India: Tribunal Reiterates No Capital Gains Tax On Demergers Without Consideration

In a huge relief to the Birla Group, the Mumbai Bench of the Income-tax Appellate Tribunal (Tribunal) has recently set aside a capital gains addition of over INR 5,200 crores made by the revenue authorities in relation to the demerger of Aditya Birla Telecom Limited's telecom undertaking in the Bihar service area to Idea Cellular Limited (ICL).


  1. Pursuant to a scheme of arrangement which was duly approved by the High Courts of Bombay and Gujarat in March 2010, Aditya Birla Telecom Limited (Company) demerged its telecom business in the Bihar service area for nil consideration to its parent, ICL. Under the scheme, the Company also revalued its existing investment held in Indus Towers Limited (Indus), an asset separate from the demerged telecom undertaking, at fair value. The difference between the fair value and book value of the investment was recorded as a "Business Restructuring Reserve" (BRR) in the books of the Company.
  2. The revenue department held the demerger to be a slump sale under Section 50B of the Income-tax Act, 1961 (IT Act) and thereby proceeded to compute short term capital gains in the hands of the Company by treating the amount credited in BRR on revaluation of assets as the full value of consideration for the transfer of the telecom undertaking.

Tribunal Ruling

  1. The Tribunal held that in the absence of any consideration received by the Company for the demerger of its telecom undertaking to ICL, no capital gains could be said to have accrued to it. Therefore, the addition made by the revenue department to the Company's income in relation to the demerger was liable to be deleted.
  2. Reliance was placed on the landmark decision of the Supreme Court in the case of B C Srinivasa Setty1 to hold that it was a cardinal principle of law that the charging and computation provisions together constituted an integrated code under the IT Act. Therefore, where computation provisions could not be applied at all, the implication was that such a case was not intended to fall within the scope of the charging provision. In other words, when the computation provision in the IT Act fails, the charging provision also fails.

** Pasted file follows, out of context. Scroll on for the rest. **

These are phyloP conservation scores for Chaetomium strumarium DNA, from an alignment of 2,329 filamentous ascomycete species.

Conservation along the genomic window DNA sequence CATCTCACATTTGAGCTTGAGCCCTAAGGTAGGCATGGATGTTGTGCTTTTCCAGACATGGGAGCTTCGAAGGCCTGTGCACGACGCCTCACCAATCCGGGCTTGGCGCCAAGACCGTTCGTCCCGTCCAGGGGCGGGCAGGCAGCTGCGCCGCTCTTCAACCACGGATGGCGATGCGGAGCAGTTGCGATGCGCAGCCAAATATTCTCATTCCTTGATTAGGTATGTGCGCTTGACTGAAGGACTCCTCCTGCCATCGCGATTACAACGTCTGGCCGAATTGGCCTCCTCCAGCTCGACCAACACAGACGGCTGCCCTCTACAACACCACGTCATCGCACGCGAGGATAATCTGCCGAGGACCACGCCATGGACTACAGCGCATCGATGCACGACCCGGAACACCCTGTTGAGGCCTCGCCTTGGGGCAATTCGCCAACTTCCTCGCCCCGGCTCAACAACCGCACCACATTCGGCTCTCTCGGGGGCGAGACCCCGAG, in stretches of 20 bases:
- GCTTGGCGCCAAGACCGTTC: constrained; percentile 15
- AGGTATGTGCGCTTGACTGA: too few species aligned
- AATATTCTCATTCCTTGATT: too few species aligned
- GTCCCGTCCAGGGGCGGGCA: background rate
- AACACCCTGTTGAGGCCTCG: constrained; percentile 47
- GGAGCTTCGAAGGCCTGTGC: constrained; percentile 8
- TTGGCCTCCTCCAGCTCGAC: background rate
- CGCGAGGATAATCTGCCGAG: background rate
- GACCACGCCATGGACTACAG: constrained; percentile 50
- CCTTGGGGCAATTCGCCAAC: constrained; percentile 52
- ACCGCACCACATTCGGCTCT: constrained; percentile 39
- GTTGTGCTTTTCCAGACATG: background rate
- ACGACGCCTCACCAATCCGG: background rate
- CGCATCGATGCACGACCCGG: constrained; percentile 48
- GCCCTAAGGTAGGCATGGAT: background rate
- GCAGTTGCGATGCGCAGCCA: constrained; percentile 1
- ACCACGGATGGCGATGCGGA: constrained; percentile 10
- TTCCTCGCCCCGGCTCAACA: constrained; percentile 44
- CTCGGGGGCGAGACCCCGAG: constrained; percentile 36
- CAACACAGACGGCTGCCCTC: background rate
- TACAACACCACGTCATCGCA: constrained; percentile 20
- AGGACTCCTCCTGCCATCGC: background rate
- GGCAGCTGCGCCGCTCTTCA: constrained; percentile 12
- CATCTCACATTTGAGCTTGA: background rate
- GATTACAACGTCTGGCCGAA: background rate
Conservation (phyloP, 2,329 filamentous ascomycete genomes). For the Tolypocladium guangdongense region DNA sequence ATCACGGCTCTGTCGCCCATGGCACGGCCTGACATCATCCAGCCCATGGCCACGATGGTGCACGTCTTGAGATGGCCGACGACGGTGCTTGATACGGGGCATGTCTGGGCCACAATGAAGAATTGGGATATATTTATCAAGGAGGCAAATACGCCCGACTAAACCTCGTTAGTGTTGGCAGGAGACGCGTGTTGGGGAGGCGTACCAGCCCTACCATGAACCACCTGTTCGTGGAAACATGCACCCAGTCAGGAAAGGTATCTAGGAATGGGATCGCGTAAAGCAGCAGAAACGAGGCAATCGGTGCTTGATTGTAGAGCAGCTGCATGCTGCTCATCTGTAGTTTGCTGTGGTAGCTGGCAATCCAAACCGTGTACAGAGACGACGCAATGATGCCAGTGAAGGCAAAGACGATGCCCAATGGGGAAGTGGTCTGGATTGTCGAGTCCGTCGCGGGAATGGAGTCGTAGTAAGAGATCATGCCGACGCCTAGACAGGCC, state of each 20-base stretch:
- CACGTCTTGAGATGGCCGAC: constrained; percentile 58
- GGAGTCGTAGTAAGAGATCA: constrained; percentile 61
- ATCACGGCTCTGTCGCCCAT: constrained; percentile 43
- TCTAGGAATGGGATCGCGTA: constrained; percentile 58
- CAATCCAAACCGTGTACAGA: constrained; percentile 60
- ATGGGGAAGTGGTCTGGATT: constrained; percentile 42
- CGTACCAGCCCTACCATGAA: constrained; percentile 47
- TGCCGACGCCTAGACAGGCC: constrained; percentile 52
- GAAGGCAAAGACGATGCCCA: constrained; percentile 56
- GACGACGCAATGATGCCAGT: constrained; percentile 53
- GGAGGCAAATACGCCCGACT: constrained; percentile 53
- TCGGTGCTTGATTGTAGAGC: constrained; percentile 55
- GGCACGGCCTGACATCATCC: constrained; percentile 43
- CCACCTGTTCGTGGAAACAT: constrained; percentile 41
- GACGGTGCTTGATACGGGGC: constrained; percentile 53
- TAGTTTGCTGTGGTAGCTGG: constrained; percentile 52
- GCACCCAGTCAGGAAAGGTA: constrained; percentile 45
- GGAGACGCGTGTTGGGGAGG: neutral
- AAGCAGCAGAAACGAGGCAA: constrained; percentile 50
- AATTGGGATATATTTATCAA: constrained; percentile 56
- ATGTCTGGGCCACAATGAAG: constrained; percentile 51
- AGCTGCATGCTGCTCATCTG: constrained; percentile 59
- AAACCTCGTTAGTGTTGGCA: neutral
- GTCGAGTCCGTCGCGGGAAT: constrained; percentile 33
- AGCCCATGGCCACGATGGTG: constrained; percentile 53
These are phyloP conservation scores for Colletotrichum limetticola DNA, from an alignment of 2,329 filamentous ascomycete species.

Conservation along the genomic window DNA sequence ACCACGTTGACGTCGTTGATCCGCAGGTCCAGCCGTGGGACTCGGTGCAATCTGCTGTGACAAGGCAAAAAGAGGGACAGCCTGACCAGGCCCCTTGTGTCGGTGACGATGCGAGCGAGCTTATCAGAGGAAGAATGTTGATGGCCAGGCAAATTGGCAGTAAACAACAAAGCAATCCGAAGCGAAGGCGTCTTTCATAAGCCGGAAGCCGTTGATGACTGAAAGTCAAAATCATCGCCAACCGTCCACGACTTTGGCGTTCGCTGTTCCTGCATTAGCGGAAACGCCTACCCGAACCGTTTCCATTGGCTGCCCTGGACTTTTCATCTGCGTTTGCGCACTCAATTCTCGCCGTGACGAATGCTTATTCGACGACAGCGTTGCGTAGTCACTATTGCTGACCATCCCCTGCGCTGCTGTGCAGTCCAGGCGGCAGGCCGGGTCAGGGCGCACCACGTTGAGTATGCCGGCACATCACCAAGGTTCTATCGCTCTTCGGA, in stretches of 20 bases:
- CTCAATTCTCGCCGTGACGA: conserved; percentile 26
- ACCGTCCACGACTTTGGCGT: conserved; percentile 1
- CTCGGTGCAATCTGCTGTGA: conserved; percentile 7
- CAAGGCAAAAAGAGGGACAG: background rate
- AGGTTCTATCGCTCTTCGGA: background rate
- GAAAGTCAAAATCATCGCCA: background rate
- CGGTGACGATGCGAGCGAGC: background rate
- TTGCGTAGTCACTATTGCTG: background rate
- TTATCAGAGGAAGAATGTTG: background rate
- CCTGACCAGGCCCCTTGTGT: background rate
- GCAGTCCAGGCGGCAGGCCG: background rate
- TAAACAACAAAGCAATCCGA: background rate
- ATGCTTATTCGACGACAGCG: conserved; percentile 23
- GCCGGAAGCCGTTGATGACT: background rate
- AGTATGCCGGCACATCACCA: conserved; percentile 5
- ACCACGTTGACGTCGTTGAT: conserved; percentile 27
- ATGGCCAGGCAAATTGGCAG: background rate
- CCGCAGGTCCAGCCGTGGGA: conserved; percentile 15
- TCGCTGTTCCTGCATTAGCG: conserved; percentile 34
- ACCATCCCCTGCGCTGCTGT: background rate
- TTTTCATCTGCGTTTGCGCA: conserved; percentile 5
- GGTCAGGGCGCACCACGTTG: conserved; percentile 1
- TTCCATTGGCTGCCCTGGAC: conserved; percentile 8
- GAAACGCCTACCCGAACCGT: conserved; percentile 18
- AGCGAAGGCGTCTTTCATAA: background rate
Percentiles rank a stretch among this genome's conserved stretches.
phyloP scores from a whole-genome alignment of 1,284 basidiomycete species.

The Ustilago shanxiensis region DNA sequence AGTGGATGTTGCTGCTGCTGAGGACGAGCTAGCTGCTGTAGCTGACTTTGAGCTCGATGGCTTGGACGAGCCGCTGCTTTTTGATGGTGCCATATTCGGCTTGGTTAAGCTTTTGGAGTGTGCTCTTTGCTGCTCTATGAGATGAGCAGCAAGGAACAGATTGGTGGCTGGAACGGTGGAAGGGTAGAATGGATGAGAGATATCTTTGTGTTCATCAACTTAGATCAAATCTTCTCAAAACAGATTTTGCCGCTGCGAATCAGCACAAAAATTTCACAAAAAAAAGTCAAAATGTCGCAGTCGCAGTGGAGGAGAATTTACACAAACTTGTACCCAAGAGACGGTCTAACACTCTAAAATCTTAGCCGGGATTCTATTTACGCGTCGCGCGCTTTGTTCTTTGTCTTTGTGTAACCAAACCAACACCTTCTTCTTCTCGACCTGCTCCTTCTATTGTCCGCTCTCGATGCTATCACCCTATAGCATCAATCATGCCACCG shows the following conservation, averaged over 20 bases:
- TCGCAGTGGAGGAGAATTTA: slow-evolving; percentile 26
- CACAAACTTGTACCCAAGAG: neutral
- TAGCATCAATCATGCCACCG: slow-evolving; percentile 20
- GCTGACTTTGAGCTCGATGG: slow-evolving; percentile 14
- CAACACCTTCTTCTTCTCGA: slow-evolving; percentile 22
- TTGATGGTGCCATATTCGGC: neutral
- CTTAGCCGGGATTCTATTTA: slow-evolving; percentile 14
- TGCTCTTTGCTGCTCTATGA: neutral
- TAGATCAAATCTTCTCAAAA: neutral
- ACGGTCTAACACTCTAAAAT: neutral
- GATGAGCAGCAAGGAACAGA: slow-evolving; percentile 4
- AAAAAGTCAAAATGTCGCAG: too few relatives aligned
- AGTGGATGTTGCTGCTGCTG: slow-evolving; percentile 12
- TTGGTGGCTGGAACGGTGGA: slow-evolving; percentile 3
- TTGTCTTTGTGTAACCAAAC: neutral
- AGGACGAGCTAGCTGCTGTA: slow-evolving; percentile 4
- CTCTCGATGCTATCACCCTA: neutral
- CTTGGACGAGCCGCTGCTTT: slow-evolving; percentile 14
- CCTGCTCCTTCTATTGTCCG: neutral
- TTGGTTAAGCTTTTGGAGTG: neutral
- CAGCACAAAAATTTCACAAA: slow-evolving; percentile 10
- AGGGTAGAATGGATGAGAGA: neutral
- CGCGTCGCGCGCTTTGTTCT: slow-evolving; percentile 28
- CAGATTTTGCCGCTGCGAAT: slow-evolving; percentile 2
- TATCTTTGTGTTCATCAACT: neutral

3. The Tribunal took note of a catena of cases which supported the proposition that no capital gains could be levied due to a failure of the computation mechanism, including inter alia, PNB Finance Limited v CIT2, In re: Amiantit International Holdings Limited3 and Avaya Global Connect Limited v ACIT4.
  4. The Tribunal noted that the revenue department had failed to understand that the BRR created in the books of the Company was merely an accounting entry recorded in its books on account of revaluation of its investment in Indus and that the amount representing an accounting entry could not possibly be deemed to be the value of consideration for the transfer of the telecom undertaking. The BRR merely represented a notional reserve created to bring the value of the investment held in Indus to its fair value.
  5. The Tribunal also relied on the decision of the Authority for Advance Rulings in the case of Dana Corporation5 to hold that profit or gain or the full value of the consideration cannot be arrived at on a notional or hypothetical basis. The profit or gain to the transferor must be a distinctly and clearly identifiable component of the transaction. The consideration for the transfer of a capital asset cannot be implied or assumed and gain cannot be inferred on a deeming or presumptive basis. What can be taxed in the hands of the transfer under the IT Act is real or actual gain that accrues / arises from the transfer of a capital asset and hence, in the absence of any sale consideration (and resultant profit from such transfer) no notional gain could be imputed and consequently taxed.